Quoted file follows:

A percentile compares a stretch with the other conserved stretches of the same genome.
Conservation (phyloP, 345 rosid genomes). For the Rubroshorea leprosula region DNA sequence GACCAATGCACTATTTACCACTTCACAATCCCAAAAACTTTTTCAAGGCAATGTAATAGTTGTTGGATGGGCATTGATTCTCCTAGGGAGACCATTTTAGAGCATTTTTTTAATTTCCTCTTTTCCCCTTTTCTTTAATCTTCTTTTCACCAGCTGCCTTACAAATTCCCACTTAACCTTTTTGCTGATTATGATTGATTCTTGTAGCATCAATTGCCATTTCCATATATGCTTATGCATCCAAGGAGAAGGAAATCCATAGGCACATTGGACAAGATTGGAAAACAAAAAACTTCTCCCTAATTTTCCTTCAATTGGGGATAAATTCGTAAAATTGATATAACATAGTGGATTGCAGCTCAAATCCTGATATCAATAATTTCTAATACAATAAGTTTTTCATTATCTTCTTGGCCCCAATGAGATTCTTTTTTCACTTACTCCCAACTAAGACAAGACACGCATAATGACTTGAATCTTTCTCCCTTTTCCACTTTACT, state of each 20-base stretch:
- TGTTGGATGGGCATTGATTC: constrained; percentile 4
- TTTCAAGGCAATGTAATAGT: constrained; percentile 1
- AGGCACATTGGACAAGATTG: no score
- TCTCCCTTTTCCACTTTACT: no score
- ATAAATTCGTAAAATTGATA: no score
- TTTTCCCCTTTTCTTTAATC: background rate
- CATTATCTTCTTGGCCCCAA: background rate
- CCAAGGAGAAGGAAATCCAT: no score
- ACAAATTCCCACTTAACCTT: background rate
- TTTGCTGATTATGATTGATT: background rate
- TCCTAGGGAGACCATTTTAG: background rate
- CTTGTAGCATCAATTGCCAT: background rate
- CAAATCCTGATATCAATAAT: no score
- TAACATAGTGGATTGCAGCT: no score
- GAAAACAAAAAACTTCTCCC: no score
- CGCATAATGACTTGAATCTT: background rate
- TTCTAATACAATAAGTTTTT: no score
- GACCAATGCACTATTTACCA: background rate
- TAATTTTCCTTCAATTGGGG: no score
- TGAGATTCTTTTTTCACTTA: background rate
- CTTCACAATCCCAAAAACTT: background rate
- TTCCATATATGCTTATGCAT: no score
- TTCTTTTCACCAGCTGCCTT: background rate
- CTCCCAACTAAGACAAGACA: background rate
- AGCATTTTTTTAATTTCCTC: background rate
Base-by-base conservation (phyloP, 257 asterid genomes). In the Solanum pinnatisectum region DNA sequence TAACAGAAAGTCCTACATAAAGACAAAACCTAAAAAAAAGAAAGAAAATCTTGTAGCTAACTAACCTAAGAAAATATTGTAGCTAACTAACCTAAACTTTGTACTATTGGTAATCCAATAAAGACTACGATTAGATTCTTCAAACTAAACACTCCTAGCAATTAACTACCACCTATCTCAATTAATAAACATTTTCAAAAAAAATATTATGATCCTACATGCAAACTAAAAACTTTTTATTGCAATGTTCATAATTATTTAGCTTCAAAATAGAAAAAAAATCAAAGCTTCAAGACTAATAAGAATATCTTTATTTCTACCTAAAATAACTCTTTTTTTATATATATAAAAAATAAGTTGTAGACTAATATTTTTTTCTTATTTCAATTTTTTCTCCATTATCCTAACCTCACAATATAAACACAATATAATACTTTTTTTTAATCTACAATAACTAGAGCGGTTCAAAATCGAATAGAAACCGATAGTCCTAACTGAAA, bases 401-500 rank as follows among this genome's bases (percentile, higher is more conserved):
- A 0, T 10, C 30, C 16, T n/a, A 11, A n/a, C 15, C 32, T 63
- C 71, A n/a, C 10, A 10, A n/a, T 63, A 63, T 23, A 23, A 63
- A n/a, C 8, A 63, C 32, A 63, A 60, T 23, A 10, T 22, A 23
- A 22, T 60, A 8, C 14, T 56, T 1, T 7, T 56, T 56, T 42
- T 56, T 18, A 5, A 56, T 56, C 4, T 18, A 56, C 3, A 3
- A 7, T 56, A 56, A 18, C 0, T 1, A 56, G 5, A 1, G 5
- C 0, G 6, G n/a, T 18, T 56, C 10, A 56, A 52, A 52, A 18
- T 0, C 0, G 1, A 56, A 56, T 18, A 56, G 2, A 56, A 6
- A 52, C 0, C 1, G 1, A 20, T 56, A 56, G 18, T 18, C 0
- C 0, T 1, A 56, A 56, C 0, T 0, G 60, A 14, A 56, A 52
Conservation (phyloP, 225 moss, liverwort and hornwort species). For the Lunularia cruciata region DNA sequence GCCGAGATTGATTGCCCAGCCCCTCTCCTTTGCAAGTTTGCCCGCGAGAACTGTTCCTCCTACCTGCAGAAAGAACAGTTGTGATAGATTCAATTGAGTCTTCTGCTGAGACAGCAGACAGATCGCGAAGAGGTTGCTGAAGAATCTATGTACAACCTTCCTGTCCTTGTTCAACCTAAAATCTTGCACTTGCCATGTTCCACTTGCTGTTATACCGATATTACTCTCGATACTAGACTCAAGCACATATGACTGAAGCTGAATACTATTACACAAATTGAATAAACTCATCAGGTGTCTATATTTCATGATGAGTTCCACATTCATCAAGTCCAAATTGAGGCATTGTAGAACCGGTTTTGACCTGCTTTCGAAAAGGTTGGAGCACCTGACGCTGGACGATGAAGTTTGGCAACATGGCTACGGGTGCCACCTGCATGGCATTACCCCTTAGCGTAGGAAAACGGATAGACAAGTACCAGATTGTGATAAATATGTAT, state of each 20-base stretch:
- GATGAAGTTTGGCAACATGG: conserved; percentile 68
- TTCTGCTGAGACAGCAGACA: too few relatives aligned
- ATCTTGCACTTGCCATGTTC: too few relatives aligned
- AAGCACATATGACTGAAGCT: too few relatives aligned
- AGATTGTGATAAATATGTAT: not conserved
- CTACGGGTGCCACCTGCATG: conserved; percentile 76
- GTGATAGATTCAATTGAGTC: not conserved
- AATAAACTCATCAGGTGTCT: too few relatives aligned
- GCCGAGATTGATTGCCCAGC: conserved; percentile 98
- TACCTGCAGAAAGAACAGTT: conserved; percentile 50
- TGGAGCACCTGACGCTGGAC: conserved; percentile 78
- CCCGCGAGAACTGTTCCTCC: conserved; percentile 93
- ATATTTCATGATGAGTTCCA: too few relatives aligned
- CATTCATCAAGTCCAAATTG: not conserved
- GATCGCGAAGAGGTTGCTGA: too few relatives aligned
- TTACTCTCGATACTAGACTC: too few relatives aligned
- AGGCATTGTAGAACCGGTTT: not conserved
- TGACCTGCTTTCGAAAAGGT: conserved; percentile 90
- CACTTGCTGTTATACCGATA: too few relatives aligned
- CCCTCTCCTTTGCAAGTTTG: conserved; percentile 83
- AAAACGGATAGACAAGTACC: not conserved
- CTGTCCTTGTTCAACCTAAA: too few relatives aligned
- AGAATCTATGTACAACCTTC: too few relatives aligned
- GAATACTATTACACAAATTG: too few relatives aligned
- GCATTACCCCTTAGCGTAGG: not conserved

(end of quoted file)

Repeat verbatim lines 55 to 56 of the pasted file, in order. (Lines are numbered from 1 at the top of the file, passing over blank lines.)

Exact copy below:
- TTACTCTCGATACTAGACTC: too few relatives aligned
- AGGCATTGTAGAACCGGTTT: not conserved